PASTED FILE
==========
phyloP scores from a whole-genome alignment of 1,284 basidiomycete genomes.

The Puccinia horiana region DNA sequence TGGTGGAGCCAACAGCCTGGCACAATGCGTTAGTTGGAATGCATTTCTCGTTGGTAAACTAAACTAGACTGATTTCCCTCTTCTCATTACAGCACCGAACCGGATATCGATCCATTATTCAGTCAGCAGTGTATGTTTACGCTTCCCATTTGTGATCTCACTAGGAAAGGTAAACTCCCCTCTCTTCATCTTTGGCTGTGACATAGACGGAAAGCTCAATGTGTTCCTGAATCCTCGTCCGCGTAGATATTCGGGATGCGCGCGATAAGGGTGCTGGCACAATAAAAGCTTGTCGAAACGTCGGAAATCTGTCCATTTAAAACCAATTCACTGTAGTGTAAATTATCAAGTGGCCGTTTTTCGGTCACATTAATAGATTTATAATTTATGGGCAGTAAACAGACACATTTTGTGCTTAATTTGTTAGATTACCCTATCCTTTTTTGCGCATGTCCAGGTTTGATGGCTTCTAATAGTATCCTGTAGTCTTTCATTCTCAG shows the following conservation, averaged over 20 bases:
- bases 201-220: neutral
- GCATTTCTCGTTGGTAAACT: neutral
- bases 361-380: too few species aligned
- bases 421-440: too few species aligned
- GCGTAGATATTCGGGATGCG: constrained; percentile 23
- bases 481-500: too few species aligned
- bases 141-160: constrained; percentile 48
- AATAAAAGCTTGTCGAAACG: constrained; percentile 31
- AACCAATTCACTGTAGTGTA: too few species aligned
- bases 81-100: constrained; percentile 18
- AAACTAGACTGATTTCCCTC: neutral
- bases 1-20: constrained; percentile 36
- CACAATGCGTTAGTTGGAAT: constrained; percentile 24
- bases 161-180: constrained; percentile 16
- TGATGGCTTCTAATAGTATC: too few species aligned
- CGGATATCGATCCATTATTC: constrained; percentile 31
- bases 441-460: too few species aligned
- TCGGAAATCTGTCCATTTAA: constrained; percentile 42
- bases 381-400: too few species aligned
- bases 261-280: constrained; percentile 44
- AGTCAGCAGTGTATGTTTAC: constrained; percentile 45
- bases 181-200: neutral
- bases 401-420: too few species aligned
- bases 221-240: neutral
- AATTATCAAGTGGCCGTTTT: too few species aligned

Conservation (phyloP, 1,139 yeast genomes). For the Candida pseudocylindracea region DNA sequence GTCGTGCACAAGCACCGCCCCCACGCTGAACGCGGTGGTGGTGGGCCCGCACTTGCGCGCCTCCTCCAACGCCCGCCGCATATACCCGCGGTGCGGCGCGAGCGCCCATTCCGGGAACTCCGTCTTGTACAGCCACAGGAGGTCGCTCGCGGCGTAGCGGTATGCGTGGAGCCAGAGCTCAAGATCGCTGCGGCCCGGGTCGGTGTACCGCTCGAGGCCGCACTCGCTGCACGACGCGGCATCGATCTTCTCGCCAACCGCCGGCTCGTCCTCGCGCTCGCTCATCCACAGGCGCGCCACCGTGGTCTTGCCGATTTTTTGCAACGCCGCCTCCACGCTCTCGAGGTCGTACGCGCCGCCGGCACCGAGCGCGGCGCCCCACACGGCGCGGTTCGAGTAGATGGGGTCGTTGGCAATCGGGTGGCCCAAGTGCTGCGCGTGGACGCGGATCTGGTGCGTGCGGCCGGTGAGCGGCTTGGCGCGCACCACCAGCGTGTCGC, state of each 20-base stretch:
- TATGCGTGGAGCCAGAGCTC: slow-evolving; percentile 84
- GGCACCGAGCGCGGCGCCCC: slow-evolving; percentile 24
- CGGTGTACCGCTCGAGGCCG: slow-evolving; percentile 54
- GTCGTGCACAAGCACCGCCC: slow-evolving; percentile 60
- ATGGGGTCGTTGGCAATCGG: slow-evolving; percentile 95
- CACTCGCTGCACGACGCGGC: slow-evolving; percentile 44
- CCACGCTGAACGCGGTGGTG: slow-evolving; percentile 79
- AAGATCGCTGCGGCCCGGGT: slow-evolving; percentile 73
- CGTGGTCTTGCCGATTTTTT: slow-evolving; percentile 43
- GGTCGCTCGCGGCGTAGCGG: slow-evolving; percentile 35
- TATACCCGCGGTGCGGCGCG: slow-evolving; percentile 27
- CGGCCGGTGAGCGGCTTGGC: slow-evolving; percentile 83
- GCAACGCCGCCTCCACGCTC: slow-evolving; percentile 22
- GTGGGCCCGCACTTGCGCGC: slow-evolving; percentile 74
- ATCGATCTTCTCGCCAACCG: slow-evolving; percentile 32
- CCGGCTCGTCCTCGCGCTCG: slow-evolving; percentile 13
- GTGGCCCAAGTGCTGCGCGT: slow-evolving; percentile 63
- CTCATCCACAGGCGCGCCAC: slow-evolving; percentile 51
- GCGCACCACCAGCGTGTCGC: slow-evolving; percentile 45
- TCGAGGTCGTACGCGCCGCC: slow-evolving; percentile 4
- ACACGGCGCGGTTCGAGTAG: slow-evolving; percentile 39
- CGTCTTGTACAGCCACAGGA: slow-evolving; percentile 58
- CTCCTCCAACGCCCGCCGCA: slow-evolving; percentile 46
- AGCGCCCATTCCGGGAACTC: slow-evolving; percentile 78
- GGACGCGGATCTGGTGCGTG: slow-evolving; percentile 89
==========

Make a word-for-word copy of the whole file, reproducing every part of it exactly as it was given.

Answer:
phyloP scores from a whole-genome alignment of 1,284 basidiomycete genomes.

The Puccinia horiana region DNA sequence TGGTGGAGCCAACAGCCTGGCACAATGCGTTAGTTGGAATGCATTTCTCGTTGGTAAACTAAACTAGACTGATTTCCCTCTTCTCATTACAGCACCGAACCGGATATCGATCCATTATTCAGTCAGCAGTGTATGTTTACGCTTCCCATTTGTGATCTCACTAGGAAAGGTAAACTCCCCTCTCTTCATCTTTGGCTGTGACATAGACGGAAAGCTCAATGTGTTCCTGAATCCTCGTCCGCGTAGATATTCGGGATGCGCGCGATAAGGGTGCTGGCACAATAAAAGCTTGTCGAAACGTCGGAAATCTGTCCATTTAAAACCAATTCACTGTAGTGTAAATTATCAAGTGGCCGTTTTTCGGTCACATTAATAGATTTATAATTTATGGGCAGTAAACAGACACATTTTGTGCTTAATTTGTTAGATTACCCTATCCTTTTTTGCGCATGTCCAGGTTTGATGGCTTCTAATAGTATCCTGTAGTCTTTCATTCTCAG shows the following conservation, averaged over 20 bases:
- bases 201-220: neutral
- GCATTTCTCGTTGGTAAACT: neutral
- bases 361-380: too few species aligned
- bases 421-440: too few species aligned
- GCGTAGATATTCGGGATGCG: constrained; percentile 23
- bases 481-500: too few species aligned
- bases 141-160: constrained; percentile 48
- AATAAAAGCTTGTCGAAACG: constrained; percentile 31
- AACCAATTCACTGTAGTGTA: too few species aligned
- bases 81-100: constrained; percentile 18
- AAACTAGACTGATTTCCCTC: neutral
- bases 1-20: constrained; percentile 36
- CACAATGCGTTAGTTGGAAT: constrained; percentile 24
- bases 161-180: constrained; percentile 16
- TGATGGCTTCTAATAGTATC: too few species aligned
- CGGATATCGATCCATTATTC: constrained; percentile 31
- bases 441-460: too few species aligned
- TCGGAAATCTGTCCATTTAA: constrained; percentile 42
- bases 381-400: too few species aligned
- bases 261-280: constrained; percentile 44
- AGTCAGCAGTGTATGTTTAC: constrained; percentile 45
- bases 181-200: neutral
- bases 401-420: too few species aligned
- bases 221-240: neutral
- AATTATCAAGTGGCCGTTTT: too few species aligned

Conservation (phyloP, 1,139 yeast genomes). For the Candida pseudocylindracea region DNA sequence GTCGTGCACAAGCACCGCCCCCACGCTGAACGCGGTGGTGGTGGGCCCGCACTTGCGCGCCTCCTCCAACGCCCGCCGCATATACCCGCGGTGCGGCGCGAGCGCCCATTCCGGGAACTCCGTCTTGTACAGCCACAGGAGGTCGCTCGCGGCGTAGCGGTATGCGTGGAGCCAGAGCTCAAGATCGCTGCGGCCCGGGTCGGTGTACCGCTCGAGGCCGCACTCGCTGCACGACGCGGCATCGATCTTCTCGCCAACCGCCGGCTCGTCCTCGCGCTCGCTCATCCACAGGCGCGCCACCGTGGTCTTGCCGATTTTTTGCAACGCCGCCTCCACGCTCTCGAGGTCGTACGCGCCGCCGGCACCGAGCGCGGCGCCCCACACGGCGCGGTTCGAGTAGATGGGGTCGTTGGCAATCGGGTGGCCCAAGTGCTGCGCGTGGACGCGGATCTGGTGCGTGCGGCCGGTGAGCGGCTTGGCGCGCACCACCAGCGTGTCGC, state of each 20-base stretch:
- TATGCGTGGAGCCAGAGCTC: slow-evolving; percentile 84
- GGCACCGAGCGCGGCGCCCC: slow-evolving; percentile 24
- CGGTGTACCGCTCGAGGCCG: slow-evolving; percentile 54
- GTCGTGCACAAGCACCGCCC: slow-evolving; percentile 60
- ATGGGGTCGTTGGCAATCGG: slow-evolving; percentile 95
- CACTCGCTGCACGACGCGGC: slow-evolving; percentile 44
- CCACGCTGAACGCGGTGGTG: slow-evolving; percentile 79
- AAGATCGCTGCGGCCCGGGT: slow-evolving; percentile 73
- CGTGGTCTTGCCGATTTTTT: slow-evolving; percentile 43
- GGTCGCTCGCGGCGTAGCGG: slow-evolving; percentile 35
- TATACCCGCGGTGCGGCGCG: slow-evolving; percentile 27
- CGGCCGGTGAGCGGCTTGGC: slow-evolving; percentile 83
- GCAACGCCGCCTCCACGCTC: slow-evolving; percentile 22
- GTGGGCCCGCACTTGCGCGC: slow-evolving; percentile 74
- ATCGATCTTCTCGCCAACCG: slow-evolving; percentile 32
- CCGGCTCGTCCTCGCGCTCG: slow-evolving; percentile 13
- GTGGCCCAAGTGCTGCGCGT: slow-evolving; percentile 63
- CTCATCCACAGGCGCGCCAC: slow-evolving; percentile 51
- GCGCACCACCAGCGTGTCGC: slow-evolving; percentile 45
- TCGAGGTCGTACGCGCCGCC: slow-evolving; percentile 4
- ACACGGCGCGGTTCGAGTAG: slow-evolving; percentile 39
- CGTCTTGTACAGCCACAGGA: slow-evolving; percentile 58
- CTCCTCCAACGCCCGCCGCA: slow-evolving; percentile 46
- AGCGCCCATTCCGGGAACTC: slow-evolving; percentile 78
- GGACGCGGATCTGGTGCGTG: slow-evolving; percentile 89